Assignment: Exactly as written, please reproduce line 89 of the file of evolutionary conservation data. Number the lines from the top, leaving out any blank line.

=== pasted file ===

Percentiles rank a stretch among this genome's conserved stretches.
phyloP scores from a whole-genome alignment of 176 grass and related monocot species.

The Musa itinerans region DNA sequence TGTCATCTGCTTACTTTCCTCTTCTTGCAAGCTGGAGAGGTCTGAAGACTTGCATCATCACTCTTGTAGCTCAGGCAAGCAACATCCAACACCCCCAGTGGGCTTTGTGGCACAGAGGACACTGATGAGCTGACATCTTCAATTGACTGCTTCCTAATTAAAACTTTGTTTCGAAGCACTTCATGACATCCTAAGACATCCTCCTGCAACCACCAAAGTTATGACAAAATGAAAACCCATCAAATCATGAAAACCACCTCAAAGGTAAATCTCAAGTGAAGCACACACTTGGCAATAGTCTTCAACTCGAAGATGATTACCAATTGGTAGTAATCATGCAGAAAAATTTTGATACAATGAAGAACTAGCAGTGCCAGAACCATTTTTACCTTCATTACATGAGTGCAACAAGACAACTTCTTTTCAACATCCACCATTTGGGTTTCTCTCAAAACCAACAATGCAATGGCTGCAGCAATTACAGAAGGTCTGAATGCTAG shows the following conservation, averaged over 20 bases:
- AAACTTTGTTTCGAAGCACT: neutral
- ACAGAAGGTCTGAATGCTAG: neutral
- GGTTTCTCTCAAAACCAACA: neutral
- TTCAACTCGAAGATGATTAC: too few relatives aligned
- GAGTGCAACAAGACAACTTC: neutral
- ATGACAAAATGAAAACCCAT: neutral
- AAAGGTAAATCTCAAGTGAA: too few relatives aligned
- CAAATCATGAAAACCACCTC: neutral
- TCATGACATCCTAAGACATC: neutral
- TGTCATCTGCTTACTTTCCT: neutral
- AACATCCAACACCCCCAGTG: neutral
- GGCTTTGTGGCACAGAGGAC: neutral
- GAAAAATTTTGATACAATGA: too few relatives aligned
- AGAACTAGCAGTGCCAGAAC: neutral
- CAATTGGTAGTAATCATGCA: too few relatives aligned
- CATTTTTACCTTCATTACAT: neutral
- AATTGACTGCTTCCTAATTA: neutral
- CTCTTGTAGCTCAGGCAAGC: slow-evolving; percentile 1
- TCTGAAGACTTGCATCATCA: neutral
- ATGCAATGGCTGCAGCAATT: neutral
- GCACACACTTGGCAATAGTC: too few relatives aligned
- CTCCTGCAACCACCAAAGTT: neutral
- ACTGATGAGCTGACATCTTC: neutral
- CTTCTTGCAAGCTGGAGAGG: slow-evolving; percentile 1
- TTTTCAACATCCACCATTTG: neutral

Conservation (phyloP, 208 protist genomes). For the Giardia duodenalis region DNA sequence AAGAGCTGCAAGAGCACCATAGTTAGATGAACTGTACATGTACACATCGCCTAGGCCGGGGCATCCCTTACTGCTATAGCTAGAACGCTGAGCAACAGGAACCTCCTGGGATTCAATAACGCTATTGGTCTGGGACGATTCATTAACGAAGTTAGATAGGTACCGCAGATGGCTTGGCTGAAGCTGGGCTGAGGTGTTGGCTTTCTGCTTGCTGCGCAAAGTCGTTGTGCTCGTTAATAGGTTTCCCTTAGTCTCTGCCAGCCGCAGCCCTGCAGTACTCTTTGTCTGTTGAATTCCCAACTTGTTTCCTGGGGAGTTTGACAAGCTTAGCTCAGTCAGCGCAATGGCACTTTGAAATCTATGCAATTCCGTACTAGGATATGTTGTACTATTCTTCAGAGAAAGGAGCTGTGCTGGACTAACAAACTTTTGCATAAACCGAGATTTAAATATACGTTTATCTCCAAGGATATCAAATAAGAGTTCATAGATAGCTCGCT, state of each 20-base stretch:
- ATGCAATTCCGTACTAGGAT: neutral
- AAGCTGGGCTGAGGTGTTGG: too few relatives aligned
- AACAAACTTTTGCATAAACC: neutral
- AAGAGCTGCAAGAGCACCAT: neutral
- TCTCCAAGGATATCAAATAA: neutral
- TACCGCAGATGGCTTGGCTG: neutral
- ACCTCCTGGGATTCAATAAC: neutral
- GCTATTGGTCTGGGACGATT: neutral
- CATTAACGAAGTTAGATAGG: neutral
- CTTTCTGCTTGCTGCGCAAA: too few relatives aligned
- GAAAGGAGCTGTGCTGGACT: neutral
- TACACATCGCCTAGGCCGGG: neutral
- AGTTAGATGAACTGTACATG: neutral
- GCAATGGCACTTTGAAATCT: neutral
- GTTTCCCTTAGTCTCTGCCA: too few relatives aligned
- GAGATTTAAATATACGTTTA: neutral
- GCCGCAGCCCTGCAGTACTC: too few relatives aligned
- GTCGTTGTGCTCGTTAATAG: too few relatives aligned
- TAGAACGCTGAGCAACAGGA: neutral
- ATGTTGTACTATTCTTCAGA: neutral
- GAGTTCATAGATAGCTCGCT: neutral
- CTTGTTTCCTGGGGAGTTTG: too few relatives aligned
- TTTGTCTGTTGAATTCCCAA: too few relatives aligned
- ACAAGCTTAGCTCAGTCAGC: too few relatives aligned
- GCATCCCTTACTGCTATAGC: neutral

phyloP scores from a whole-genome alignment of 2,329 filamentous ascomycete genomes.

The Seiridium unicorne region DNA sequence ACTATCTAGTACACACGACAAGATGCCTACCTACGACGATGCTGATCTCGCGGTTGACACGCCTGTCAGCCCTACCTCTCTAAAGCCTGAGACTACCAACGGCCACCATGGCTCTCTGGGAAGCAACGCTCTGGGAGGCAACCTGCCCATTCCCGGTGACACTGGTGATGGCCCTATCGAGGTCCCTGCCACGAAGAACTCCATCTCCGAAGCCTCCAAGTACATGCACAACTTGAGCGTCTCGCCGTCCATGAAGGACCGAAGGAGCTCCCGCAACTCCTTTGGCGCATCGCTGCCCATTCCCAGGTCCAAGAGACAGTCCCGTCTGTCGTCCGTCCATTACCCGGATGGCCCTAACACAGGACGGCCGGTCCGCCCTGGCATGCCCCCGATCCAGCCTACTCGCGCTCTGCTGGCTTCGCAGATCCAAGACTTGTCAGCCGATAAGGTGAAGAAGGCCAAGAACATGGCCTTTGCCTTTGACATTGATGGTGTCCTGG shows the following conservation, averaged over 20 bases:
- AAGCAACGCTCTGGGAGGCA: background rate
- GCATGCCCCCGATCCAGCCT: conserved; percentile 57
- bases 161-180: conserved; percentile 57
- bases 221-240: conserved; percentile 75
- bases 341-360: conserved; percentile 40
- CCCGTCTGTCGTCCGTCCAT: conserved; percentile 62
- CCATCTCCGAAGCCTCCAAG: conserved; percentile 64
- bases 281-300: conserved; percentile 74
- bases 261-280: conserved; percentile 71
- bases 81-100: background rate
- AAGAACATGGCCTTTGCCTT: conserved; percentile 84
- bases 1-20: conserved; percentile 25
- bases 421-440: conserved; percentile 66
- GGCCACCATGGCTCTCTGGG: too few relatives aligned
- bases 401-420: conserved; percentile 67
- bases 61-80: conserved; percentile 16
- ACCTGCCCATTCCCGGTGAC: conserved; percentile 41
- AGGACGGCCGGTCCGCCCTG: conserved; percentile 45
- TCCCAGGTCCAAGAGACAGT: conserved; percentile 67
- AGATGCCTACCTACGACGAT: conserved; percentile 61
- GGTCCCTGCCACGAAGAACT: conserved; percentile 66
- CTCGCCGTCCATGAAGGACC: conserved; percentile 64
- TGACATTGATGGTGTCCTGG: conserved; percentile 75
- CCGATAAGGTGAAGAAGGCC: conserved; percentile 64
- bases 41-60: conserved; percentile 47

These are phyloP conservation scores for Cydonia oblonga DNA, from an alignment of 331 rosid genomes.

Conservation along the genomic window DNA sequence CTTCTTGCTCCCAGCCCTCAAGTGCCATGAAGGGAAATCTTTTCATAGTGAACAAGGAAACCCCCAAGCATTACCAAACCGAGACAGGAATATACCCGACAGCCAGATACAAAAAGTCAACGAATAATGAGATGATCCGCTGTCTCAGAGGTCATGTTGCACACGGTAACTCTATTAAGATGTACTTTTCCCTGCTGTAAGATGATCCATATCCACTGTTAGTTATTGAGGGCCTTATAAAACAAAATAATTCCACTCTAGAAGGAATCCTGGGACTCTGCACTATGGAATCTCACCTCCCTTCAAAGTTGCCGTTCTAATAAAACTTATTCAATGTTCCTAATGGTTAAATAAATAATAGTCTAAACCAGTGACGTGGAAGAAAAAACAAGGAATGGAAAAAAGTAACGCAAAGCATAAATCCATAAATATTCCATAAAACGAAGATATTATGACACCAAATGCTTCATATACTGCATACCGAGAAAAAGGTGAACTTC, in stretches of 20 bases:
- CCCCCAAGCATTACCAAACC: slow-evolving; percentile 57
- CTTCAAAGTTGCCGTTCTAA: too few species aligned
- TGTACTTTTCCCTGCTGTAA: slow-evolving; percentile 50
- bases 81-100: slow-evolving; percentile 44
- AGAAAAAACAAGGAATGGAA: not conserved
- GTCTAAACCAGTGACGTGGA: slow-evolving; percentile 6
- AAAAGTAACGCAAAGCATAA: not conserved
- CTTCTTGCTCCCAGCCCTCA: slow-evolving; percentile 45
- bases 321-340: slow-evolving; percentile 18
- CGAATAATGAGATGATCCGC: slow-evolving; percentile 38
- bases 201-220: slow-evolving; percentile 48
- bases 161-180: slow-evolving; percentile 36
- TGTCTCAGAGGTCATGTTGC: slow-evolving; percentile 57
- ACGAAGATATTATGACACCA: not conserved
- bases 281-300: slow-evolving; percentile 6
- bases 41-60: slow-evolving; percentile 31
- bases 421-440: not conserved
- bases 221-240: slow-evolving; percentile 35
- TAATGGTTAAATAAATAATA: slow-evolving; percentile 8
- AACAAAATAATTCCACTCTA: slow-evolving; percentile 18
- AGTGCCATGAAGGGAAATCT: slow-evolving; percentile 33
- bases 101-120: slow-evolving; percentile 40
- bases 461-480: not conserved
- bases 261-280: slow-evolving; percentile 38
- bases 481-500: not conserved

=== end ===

- GTCTAAACCAGTGACGTGGA: slow-evolving; percentile 6